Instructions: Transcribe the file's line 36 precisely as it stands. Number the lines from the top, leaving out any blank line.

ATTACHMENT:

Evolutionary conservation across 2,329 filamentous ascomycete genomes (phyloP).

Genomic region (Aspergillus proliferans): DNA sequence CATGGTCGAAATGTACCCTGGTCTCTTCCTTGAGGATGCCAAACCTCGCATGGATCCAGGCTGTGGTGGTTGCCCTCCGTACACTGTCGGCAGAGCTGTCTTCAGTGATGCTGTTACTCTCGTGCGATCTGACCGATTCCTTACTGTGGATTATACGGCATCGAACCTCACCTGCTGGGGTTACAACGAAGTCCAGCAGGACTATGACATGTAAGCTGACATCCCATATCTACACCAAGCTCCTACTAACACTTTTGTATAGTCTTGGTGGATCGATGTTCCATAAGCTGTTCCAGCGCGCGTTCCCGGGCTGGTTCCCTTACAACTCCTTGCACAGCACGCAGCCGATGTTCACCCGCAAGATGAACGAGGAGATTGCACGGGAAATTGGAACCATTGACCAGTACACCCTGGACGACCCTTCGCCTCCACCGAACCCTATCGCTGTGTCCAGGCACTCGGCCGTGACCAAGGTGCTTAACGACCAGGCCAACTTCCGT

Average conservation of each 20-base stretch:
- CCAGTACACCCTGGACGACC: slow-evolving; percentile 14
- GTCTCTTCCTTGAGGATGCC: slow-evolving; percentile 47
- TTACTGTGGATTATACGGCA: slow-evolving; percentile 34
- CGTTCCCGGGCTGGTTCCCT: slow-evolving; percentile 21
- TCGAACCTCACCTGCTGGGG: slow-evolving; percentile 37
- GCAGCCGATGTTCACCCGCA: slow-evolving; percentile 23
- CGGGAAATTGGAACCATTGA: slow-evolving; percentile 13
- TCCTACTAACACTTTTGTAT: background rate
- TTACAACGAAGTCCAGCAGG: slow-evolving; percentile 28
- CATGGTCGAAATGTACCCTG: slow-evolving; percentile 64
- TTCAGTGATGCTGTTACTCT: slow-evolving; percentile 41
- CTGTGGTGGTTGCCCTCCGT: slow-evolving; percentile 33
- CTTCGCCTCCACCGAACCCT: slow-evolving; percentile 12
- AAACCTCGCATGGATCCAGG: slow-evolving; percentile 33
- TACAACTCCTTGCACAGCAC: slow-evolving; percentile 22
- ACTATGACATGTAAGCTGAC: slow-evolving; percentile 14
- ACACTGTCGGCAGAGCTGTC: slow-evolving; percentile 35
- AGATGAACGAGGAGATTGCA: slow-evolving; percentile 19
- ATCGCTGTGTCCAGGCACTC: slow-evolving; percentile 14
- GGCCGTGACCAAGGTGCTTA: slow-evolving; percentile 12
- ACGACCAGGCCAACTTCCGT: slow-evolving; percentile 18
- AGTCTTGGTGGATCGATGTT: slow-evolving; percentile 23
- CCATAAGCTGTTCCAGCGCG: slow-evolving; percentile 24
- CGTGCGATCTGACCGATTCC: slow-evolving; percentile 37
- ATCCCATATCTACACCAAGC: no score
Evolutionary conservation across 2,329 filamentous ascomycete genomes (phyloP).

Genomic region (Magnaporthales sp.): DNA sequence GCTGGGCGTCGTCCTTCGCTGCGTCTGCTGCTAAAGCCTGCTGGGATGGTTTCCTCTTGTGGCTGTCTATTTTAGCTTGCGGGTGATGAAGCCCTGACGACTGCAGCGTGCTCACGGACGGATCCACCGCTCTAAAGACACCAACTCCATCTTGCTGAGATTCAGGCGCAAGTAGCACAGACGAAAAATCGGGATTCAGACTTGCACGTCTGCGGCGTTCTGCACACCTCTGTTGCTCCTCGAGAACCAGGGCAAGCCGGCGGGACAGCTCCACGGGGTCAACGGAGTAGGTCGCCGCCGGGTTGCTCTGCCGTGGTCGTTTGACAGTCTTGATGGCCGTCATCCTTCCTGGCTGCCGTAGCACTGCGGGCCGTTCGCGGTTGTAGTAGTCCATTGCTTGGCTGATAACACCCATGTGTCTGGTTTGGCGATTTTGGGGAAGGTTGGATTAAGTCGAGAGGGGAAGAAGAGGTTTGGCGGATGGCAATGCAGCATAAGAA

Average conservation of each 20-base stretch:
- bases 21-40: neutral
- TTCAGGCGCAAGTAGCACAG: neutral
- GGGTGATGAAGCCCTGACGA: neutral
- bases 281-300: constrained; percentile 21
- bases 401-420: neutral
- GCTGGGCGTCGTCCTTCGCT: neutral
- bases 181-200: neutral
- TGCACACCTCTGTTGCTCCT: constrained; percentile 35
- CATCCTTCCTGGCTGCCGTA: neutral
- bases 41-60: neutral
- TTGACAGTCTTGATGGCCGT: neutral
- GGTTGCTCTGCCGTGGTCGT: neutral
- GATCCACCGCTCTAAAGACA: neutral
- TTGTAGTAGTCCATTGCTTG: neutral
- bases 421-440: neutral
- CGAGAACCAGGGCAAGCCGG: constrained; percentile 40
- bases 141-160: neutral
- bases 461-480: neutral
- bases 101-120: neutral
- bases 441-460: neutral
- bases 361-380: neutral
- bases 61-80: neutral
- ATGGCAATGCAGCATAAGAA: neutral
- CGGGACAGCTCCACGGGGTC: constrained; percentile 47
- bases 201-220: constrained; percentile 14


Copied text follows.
- bases 401-420: neutral